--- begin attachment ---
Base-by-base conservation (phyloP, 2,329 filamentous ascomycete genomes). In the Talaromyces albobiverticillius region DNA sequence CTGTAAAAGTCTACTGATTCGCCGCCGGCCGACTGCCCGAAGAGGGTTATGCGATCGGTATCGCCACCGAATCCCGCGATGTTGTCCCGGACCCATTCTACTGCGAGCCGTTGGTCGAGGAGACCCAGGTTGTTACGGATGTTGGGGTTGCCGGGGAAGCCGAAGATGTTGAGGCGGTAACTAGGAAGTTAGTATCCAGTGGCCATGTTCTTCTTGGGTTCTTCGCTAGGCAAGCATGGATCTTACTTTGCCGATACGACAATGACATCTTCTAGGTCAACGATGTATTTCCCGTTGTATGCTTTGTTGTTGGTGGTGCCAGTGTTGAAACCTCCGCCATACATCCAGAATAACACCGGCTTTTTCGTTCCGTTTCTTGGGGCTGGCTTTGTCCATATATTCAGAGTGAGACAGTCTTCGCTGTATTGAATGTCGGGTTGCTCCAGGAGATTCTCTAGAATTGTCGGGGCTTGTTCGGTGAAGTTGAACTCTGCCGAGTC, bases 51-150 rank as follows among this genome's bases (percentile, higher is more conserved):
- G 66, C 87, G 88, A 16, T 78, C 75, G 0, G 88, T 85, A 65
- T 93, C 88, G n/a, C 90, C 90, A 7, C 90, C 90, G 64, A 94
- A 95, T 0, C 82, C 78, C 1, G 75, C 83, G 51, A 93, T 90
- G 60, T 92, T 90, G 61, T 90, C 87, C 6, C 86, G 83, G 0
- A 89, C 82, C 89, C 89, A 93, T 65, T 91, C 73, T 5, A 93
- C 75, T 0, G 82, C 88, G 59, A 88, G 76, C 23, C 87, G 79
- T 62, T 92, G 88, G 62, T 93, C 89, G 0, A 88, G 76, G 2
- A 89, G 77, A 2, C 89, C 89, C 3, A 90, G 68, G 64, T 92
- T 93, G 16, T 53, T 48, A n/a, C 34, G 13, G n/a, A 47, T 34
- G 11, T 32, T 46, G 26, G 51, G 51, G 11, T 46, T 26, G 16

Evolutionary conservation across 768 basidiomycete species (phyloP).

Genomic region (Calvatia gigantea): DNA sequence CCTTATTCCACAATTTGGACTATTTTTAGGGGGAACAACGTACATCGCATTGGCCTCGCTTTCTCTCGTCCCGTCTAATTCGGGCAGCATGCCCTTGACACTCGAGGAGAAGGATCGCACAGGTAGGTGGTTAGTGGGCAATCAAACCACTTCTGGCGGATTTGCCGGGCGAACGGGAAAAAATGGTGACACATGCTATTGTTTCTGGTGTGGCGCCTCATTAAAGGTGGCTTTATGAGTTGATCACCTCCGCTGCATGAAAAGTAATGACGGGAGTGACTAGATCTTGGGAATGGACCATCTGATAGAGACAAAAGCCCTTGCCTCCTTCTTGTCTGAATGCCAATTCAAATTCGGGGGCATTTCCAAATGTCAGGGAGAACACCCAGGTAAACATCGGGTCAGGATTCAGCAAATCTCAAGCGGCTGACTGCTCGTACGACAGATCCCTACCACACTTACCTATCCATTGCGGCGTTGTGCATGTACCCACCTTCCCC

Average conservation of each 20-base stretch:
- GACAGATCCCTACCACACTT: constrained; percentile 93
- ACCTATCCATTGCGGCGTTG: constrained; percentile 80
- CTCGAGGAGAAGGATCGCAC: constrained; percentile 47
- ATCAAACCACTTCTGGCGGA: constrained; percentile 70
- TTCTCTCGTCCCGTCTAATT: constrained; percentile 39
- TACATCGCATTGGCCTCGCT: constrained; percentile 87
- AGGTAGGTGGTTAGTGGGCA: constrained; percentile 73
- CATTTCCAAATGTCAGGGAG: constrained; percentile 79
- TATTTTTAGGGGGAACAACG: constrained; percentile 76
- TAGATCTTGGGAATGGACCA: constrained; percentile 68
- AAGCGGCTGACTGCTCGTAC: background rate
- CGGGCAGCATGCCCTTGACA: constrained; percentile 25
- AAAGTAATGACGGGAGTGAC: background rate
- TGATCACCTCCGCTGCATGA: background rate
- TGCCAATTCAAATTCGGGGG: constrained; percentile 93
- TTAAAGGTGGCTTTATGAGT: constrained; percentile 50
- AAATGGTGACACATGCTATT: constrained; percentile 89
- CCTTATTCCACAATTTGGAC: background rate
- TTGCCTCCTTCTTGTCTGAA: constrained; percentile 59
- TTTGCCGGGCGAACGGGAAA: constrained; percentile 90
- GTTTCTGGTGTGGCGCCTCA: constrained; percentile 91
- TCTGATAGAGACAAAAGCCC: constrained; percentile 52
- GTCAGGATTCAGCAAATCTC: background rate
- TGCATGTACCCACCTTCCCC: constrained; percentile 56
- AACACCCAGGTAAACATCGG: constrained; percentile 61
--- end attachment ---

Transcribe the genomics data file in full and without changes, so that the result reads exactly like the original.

Base-by-base conservation (phyloP, 2,329 filamentous ascomycete genomes). In the Talaromyces albobiverticillius region DNA sequence CTGTAAAAGTCTACTGATTCGCCGCCGGCCGACTGCCCGAAGAGGGTTATGCGATCGGTATCGCCACCGAATCCCGCGATGTTGTCCCGGACCCATTCTACTGCGAGCCGTTGGTCGAGGAGACCCAGGTTGTTACGGATGTTGGGGTTGCCGGGGAAGCCGAAGATGTTGAGGCGGTAACTAGGAAGTTAGTATCCAGTGGCCATGTTCTTCTTGGGTTCTTCGCTAGGCAAGCATGGATCTTACTTTGCCGATACGACAATGACATCTTCTAGGTCAACGATGTATTTCCCGTTGTATGCTTTGTTGTTGGTGGTGCCAGTGTTGAAACCTCCGCCATACATCCAGAATAACACCGGCTTTTTCGTTCCGTTTCTTGGGGCTGGCTTTGTCCATATATTCAGAGTGAGACAGTCTTCGCTGTATTGAATGTCGGGTTGCTCCAGGAGATTCTCTAGAATTGTCGGGGCTTGTTCGGTGAAGTTGAACTCTGCCGAGTC, bases 51-150 rank as follows among this genome's bases (percentile, higher is more conserved):
- G 66, C 87, G 88, A 16, T 78, C 75, G 0, G 88, T 85, A 65
- T 93, C 88, G n/a, C 90, C 90, A 7, C 90, C 90, G 64, A 94
- A 95, T 0, C 82, C 78, C 1, G 75, C 83, G 51, A 93, T 90
- G 60, T 92, T 90, G 61, T 90, C 87, C 6, C 86, G 83, G 0
- A 89, C 82, C 89, C 89, A 93, T 65, T 91, C 73, T 5, A 93
- C 75, T 0, G 82, C 88, G 59, A 88, G 76, C 23, C 87, G 79
- T 62, T 92, G 88, G 62, T 93, C 89, G 0, A 88, G 76, G 2
- A 89, G 77, A 2, C 89, C 89, C 3, A 90, G 68, G 64, T 92
- T 93, G 16, T 53, T 48, A n/a, C 34, G 13, G n/a, A 47, T 34
- G 11, T 32, T 46, G 26, G 51, G 51, G 11, T 46, T 26, G 16

Evolutionary conservation across 768 basidiomycete species (phyloP).

Genomic region (Calvatia gigantea): DNA sequence CCTTATTCCACAATTTGGACTATTTTTAGGGGGAACAACGTACATCGCATTGGCCTCGCTTTCTCTCGTCCCGTCTAATTCGGGCAGCATGCCCTTGACACTCGAGGAGAAGGATCGCACAGGTAGGTGGTTAGTGGGCAATCAAACCACTTCTGGCGGATTTGCCGGGCGAACGGGAAAAAATGGTGACACATGCTATTGTTTCTGGTGTGGCGCCTCATTAAAGGTGGCTTTATGAGTTGATCACCTCCGCTGCATGAAAAGTAATGACGGGAGTGACTAGATCTTGGGAATGGACCATCTGATAGAGACAAAAGCCCTTGCCTCCTTCTTGTCTGAATGCCAATTCAAATTCGGGGGCATTTCCAAATGTCAGGGAGAACACCCAGGTAAACATCGGGTCAGGATTCAGCAAATCTCAAGCGGCTGACTGCTCGTACGACAGATCCCTACCACACTTACCTATCCATTGCGGCGTTGTGCATGTACCCACCTTCCCC

Average conservation of each 20-base stretch:
- GACAGATCCCTACCACACTT: constrained; percentile 93
- ACCTATCCATTGCGGCGTTG: constrained; percentile 80
- CTCGAGGAGAAGGATCGCAC: constrained; percentile 47
- ATCAAACCACTTCTGGCGGA: constrained; percentile 70
- TTCTCTCGTCCCGTCTAATT: constrained; percentile 39
- TACATCGCATTGGCCTCGCT: constrained; percentile 87
- AGGTAGGTGGTTAGTGGGCA: constrained; percentile 73
- CATTTCCAAATGTCAGGGAG: constrained; percentile 79
- TATTTTTAGGGGGAACAACG: constrained; percentile 76
- TAGATCTTGGGAATGGACCA: constrained; percentile 68
- AAGCGGCTGACTGCTCGTAC: background rate
- CGGGCAGCATGCCCTTGACA: constrained; percentile 25
- AAAGTAATGACGGGAGTGAC: background rate
- TGATCACCTCCGCTGCATGA: background rate
- TGCCAATTCAAATTCGGGGG: constrained; percentile 93
- TTAAAGGTGGCTTTATGAGT: constrained; percentile 50
- AAATGGTGACACATGCTATT: constrained; percentile 89
- CCTTATTCCACAATTTGGAC: background rate
- TTGCCTCCTTCTTGTCTGAA: constrained; percentile 59
- TTTGCCGGGCGAACGGGAAA: constrained; percentile 90
- GTTTCTGGTGTGGCGCCTCA: constrained; percentile 91
- TCTGATAGAGACAAAAGCCC: constrained; percentile 52
- GTCAGGATTCAGCAAATCTC: background rate
- TGCATGTACCCACCTTCCCC: constrained; percentile 56
- AACACCCAGGTAAACATCGG: constrained; percentile 61